Lagom and Hygge: Two Little Words That Temper Our Minimalism

We’ve been called extremists by those outside minimalist circles. Friends, family members, and colleagues have struggled to understand why we only have four coffee mugs, why we would extend our minimal tendencies to our calendars and diets, or why I would want to take up bike commuting. With every new discovery on our minimalist journey, they respond with an “Oh, Jenna…” If only they knew how moderate our family’s minimalism can be!

If we think of minimalism as a spectrum, my family would probably fall somewhere in the middle. We only have one child, but we drive two cars. We’re fairly close to Francine Jay’s 100 Essentials model (I could not recommend this book more highly!), but one of those “things” is our several hundred books. We have a pet, we have more than two arm chairs, and we have a lot of candles. And, as minimalists, we’re more than okay with that. Here’s why:

  1. Lagom: Francine Jay wrote a great post on lagom, or the Swedish concept of “just the right amount.” She describes lagom as “a desirable state of appropriateness, or enoughness—[which] has nothing to do with scarcity or deprivation.” A personal state of appropriateness, which is different for everyone and, sometimes, is different within one family. What is just right for me is not the same as what is just right for my son or my husband. I like a sparse space, with few furnishings and room to play. My husband likes a cozy space filled with hefty, rustic luxuries. Our son can’t tell us what he prefers yet, but I’d bet it’s somewhere in the middle. To avoid conflict, each of us gets our own lagom.
  2. Hygge: We’re recently obsessed with the Danish concept of hygge, which Meik Wiking describes in The Little Book of Hygge: Danish Secrets to Happy Living as “a sense of comfort, togetherness, and well-being.” We’ve spent the last month or so cultivating this intentional coziness in our home: lighting candles, turning off phones, putting on extra pairs of wool socks. It does require us to keep a few small comforts around (candles, books, blankets, etc.), but the payoff is well worth the price. We justify the extras by saying our minimalism makes room for our hygge. Our brand of minimalism is about intentionally practicing a genuine, comfortable, surrounded-by-loved-ones-with-hot-chocolate kind of life anyway.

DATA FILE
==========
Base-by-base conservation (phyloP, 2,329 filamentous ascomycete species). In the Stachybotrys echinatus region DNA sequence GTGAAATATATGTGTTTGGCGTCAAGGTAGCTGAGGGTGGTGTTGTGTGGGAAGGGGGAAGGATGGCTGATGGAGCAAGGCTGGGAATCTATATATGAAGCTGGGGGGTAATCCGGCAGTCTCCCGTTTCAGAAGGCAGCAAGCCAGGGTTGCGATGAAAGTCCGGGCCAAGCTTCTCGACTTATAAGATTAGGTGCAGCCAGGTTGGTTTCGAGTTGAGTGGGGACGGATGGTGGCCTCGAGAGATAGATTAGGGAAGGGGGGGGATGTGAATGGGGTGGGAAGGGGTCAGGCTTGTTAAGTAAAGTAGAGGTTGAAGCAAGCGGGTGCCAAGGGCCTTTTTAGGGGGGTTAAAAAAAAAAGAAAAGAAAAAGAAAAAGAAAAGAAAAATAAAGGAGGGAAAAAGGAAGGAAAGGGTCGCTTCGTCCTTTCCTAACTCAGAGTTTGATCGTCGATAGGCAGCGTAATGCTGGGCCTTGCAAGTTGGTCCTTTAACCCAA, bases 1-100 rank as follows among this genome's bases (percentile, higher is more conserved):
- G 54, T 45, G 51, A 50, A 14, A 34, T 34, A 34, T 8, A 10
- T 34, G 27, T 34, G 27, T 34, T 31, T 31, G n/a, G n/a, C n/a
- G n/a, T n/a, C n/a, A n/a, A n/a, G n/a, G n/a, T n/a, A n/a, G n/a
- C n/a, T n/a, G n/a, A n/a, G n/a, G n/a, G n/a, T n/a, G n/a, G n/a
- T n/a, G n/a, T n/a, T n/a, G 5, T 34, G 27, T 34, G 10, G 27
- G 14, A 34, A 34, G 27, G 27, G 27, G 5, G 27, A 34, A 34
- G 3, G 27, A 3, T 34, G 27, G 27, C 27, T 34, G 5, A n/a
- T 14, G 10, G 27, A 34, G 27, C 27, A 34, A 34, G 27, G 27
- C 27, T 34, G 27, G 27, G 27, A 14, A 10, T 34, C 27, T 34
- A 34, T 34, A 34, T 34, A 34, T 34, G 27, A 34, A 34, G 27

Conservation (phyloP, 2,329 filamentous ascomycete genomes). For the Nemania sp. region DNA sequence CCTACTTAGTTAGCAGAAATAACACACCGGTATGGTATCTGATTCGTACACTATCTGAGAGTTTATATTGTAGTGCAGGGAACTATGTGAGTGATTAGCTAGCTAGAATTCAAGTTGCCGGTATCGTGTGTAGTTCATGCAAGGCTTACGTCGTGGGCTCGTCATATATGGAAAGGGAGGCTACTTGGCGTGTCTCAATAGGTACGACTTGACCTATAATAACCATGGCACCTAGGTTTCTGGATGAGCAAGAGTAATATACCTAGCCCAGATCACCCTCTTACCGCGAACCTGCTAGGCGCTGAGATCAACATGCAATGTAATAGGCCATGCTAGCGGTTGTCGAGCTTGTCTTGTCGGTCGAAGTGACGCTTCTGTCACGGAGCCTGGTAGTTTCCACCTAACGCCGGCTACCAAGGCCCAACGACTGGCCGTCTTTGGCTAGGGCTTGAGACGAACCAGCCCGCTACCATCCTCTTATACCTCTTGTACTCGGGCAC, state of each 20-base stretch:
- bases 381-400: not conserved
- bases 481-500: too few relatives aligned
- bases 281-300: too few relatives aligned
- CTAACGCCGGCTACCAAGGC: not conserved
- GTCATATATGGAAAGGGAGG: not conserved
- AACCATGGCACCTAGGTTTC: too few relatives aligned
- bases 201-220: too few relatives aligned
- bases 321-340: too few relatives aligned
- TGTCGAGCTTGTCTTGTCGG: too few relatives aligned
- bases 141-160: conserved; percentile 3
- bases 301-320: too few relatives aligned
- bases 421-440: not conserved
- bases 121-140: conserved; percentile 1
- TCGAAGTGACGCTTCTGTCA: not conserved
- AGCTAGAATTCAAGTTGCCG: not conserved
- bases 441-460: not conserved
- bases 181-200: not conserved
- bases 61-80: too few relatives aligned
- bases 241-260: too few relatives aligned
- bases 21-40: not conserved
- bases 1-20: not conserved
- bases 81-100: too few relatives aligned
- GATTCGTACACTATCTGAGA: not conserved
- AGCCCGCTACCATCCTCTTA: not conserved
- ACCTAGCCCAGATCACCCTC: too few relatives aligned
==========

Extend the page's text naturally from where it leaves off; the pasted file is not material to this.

No matter what we prioritize or define as enough, there’s room for all of us on the minimalism train, and we get to chart our own courses. It’s a journey, after all, toward a meaningful, authentic, and individual life—whatever that means to each of us (and no matter what we pack in our suitcase).

Minimalism, Now More than Ever

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Somewhere between the fall and spring I lost my center. Between the national election (and the divides it created in my organizations and families), the anniversary of our unexpected birth experience, and the allure of more (always more!) to be busy with, I lost sight of my goals and priorities. I lost myself. Fortunately, I won’t be that hard to find.

Why? Minimalism.

Minimalism is the answer when we feel this way. When we’re unsure of ourselves or our futures. When we find ourselves asking,

  • “Who am I?”
  • “What am I doing?”
  • Where am I going?”
  • “What do I want?”
  • “Why?”

Minimalism helps us answer these questions and silence the wondering. Here’s how:

  1. Minimalism helps us remember what’s important. Rather than an absence or an abstinence, minimalism is simply the thoughtful cultivation of a life worth living. It helps us identify our core values, priorities, and beliefs. When we do that, we see more clearly what gives our lives real meaning.
  2. Minimalism removes the unnecessary. When we commit to minimalism, we make room for the things that matter most, and we clear out the rest. By doing so, we start to realize how many of the things that tie us down or cause us anxiety have little to no bearing on our priorities. And if we don’t really need them, we can look at removing.
  3. Minimalism creates headspace and heartspace. We create space by eliminating the unnecessary. Once we eliminate noise and distractions and give ourselves room to think, we’re able to hear our own voices more clearly.
  4. Minimalism allows us to honor our values. If we remove the things that don’t honor our values, all that’s left are the things that do. If we’re diligent in this (in keeping our spaces free and clear), we can’t help but live authentically.
  5. Minimalism teaches us to let go of things. If we practice minimalism, we’re likely to purge things: physical items, calendar appointments, commitments, thoughts, and worries. Over time, we learn to let go. And each time we do it, the act of losing becomes a little less painful. We learn to hold tightly to what matters, but to loosen our grip on everything else. We see that all things serve a purpose in our lives and that it’s okay to say goodbye once that purpose is achieved. We learn to let go: either to enjoy it, or to let it hurt just a little bit less.

I don’t mean to make light of serious questions; finding and honoring ourselves takes work, and a lot of it. But we can make that work a little easier if we practice minimalism and choose the pursuit of a meaningful life.